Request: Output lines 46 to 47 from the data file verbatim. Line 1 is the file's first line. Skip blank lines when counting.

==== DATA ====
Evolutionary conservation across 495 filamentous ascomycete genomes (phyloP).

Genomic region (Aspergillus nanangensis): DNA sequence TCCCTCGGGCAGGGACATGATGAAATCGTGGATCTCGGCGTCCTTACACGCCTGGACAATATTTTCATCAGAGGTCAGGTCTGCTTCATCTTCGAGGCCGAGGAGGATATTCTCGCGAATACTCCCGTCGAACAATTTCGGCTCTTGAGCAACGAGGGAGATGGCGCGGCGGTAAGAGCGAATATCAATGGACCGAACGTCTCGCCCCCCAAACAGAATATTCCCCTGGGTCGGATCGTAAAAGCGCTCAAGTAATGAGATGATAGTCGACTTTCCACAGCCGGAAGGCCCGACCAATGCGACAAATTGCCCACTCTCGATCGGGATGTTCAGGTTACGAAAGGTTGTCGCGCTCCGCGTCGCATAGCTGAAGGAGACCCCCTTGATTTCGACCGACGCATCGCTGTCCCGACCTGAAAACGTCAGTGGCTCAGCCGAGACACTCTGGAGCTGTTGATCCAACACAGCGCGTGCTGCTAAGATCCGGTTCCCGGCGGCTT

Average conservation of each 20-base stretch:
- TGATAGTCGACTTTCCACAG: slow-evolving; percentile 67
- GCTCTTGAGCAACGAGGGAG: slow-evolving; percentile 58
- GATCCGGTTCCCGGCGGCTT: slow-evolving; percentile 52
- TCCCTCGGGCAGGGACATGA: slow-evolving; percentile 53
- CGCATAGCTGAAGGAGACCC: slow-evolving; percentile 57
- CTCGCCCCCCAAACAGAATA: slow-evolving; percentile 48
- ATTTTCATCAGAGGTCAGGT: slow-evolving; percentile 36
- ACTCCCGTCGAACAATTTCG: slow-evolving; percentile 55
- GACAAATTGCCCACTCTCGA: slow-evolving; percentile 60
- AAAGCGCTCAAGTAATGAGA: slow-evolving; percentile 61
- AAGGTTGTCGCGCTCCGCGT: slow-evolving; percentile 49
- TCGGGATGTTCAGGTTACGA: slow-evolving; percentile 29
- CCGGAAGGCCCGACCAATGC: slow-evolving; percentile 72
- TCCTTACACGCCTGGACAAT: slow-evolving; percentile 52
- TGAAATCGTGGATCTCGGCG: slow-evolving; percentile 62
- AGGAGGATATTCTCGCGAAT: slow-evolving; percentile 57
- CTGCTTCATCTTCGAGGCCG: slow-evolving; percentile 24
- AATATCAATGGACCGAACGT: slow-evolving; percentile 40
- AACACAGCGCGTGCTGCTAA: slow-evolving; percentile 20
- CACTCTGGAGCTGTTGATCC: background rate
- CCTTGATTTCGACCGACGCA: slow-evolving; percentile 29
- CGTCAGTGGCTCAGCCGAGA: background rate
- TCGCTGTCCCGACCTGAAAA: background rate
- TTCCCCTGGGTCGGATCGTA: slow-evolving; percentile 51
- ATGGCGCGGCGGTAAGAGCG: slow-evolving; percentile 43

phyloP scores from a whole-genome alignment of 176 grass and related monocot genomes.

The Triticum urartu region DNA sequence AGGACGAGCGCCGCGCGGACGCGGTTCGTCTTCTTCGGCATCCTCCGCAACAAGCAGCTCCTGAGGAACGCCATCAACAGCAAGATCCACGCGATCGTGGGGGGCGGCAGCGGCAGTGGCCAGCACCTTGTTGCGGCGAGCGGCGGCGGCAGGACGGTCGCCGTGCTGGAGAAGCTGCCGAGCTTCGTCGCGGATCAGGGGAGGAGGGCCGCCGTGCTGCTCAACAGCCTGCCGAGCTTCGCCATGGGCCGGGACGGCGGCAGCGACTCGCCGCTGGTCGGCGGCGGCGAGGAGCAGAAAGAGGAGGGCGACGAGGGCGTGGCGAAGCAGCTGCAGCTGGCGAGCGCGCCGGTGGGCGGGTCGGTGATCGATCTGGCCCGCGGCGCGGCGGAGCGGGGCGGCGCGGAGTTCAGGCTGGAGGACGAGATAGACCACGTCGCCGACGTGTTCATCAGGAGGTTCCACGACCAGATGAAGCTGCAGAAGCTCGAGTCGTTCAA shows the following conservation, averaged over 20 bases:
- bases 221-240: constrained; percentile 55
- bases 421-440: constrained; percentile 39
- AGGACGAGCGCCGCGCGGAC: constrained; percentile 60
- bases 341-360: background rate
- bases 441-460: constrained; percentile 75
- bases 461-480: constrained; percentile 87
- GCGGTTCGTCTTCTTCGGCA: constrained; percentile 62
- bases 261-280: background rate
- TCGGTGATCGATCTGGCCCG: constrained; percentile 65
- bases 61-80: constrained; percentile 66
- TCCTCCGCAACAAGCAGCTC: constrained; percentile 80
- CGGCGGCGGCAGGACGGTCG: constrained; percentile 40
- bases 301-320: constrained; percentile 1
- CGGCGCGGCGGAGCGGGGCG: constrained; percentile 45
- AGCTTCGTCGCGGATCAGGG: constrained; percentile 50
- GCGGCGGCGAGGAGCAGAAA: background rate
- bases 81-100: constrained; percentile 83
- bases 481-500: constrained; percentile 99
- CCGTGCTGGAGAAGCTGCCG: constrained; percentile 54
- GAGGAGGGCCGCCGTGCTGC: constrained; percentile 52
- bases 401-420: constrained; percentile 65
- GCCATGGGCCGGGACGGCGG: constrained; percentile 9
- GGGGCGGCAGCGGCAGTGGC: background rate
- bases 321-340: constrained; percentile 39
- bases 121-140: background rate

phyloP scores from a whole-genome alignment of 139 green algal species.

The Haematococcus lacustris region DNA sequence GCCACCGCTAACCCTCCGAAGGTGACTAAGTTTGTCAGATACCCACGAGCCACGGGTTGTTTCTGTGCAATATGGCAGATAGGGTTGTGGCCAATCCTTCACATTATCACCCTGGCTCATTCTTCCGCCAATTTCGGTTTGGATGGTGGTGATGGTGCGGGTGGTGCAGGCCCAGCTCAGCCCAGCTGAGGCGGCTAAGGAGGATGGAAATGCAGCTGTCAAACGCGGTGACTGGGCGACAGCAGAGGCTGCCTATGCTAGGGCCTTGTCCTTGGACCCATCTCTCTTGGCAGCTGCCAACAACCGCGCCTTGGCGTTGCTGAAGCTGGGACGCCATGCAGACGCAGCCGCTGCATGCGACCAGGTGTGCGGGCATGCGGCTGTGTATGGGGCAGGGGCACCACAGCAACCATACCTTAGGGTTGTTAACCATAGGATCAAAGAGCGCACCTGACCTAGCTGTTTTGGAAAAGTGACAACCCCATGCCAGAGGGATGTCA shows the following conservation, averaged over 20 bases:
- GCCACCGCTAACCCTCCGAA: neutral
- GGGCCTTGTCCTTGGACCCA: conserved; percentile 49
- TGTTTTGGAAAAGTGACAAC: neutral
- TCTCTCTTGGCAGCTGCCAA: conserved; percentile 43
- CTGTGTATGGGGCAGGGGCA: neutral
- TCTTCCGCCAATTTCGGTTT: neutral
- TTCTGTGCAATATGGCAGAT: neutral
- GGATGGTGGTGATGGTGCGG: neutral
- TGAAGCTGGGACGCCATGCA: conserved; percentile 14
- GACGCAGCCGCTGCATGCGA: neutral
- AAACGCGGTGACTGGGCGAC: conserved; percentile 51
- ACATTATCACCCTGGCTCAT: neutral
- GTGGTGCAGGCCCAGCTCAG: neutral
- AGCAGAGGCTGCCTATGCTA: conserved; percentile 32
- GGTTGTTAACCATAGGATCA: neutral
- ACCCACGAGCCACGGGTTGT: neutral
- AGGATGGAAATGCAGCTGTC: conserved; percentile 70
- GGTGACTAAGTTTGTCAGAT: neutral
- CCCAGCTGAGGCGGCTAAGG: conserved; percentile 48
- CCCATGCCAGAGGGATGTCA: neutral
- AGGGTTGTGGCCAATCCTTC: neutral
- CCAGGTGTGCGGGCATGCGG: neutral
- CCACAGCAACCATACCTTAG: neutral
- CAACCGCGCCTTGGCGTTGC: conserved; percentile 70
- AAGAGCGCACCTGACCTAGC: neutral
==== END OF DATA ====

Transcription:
- GCGGCGGCGAGGAGCAGAAA: background rate
- bases 81-100: constrained; percentile 83